All of that having been said. I did enjoy the novel; it had some very good parts and was enjoyable.

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    5 out of 5 stars
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  • D. Davidson
  • 01-02-18

This book took me away.

This book took me away.
A fantastic tale, that kept me listening for hours in a row.
Helped by a spot-on performance.

You will not regret getting a copy of Awkright.

  • Overall
    5 out of 5 stars
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    5 out of 5 stars
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    5 out of 5 stars
  • Andy Dawson
  • 09-09-17

Outstanding!

Every bit up to Steele's usual high standards. Reminiscent of an updated early Heinlein. Great!

  • Overall
    2 out of 5 stars
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    4 out of 5 stars
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    2 out of 5 stars
  • John Henry
  • 07-10-17

Some Realistic Science In An Unrealistic World

The story starts off in a fairly pleasant prologue then the real story begins to take shape as a generational family story and this is where it starts to fall down. Keeping this brief each generation is introduced during overly simplistic mediocre romantic storylines I really could have done without, the religious zealots of the story are zealots just because the author needed some conflict rather than them going by any sort of interpretation of the Bible. The heavy handed way weed is used throughout the story makes me think the author could have been smoking too much of it while writing and any complexity about actually colonising another planet were all side stepped in one paragraph.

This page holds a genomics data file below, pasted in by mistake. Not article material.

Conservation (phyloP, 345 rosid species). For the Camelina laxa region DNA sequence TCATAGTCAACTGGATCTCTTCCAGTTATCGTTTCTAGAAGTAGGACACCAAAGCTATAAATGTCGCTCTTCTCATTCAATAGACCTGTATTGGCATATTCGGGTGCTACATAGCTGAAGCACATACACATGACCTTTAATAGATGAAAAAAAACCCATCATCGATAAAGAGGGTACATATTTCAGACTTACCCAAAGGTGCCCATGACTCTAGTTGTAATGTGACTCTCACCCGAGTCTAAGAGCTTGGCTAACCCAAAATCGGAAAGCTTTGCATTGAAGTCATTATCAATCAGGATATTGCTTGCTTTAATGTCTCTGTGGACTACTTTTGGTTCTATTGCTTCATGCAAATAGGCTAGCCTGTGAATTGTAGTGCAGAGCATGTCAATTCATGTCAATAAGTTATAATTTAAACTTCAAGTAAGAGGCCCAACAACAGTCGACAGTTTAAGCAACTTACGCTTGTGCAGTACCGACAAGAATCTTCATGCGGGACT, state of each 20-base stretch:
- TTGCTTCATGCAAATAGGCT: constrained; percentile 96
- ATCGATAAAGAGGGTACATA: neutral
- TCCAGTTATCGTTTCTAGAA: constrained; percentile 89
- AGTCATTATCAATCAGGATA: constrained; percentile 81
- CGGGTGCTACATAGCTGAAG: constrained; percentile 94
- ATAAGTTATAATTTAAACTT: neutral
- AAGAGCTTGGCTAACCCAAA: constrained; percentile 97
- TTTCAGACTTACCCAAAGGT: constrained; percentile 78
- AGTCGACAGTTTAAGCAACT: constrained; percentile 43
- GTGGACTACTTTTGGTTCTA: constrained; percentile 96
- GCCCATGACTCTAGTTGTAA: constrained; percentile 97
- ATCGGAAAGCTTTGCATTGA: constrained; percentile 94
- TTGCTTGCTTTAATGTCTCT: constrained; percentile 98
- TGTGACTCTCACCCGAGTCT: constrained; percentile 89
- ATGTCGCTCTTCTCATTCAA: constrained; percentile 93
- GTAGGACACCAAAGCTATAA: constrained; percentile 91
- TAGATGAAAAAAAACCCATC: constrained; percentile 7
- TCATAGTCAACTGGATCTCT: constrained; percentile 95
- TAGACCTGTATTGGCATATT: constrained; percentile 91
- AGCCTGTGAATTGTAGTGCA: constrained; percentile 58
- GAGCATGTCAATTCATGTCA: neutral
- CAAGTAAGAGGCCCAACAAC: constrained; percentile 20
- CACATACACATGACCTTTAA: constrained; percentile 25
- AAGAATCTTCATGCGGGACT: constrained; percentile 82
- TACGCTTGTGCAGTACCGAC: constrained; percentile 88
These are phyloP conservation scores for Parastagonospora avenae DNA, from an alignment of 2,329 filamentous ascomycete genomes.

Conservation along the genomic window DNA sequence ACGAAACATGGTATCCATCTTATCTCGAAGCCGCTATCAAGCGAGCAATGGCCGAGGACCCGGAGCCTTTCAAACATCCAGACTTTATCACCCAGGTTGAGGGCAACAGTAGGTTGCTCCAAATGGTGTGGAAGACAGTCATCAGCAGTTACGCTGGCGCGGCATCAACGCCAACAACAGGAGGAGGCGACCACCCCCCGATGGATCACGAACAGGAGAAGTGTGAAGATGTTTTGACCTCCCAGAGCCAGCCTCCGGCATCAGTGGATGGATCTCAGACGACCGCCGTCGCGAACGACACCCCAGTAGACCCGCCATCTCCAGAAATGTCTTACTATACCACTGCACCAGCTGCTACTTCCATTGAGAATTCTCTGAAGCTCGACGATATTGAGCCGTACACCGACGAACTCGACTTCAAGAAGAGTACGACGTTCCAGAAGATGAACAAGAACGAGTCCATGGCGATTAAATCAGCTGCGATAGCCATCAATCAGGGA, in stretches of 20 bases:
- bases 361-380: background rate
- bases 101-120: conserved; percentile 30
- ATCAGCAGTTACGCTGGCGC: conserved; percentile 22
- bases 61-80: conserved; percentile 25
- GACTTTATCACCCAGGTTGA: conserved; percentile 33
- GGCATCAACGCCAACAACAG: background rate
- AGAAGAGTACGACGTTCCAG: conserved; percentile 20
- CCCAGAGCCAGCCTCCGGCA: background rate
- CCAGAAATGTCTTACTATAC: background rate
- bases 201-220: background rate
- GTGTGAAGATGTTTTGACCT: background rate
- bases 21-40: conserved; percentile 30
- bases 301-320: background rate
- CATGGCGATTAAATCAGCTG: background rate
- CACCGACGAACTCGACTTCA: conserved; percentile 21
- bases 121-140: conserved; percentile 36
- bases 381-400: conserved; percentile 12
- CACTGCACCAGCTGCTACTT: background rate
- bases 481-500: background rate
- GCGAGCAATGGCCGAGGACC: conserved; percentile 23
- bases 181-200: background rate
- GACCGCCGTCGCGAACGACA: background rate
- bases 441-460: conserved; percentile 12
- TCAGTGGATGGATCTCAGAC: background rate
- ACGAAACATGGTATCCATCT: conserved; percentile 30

It could have been so much more, but in the end this is an unambitious novel on an interesting topic.

  • Overall
    3 out of 5 stars
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    4 out of 5 stars
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    4 out of 5 stars
  • Selso Xisto
  • 02-08-17

weak start, optimistically implausible premise

I found the wide-eyed golden era of sci-fi/alternate universe beginning quite weak and with poor dialogue; bit of a missed opportunity given all the classic author name drops. Central premise I think is overly optimistic and implausible though I wanted to like it and rooted for the protagonists.
The book hit it's stride a little more in the latter half, with more plausible character interactions and more drive to the plot. thoroughly enjoyed the ending.

  • Overall
    3 out of 5 stars
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    5 out of 5 stars
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    2 out of 5 stars
  • Lulwah
  • 01-29-17

solid narration, forgettable story

the story is bouncing between cringeworthy scifi-history namedropping and boring. the narration is great though.

  • Overall
    5 out of 5 stars
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    4 out of 5 stars
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    4 out of 5 stars
  • spencerhudson
  • 03-31-16

A story about the Arkwright dynasty

Starting with the death of the Arkwright we then learn that this is how we start. One mans vision of a possible future , which ends some 500+ years later on a star far far away.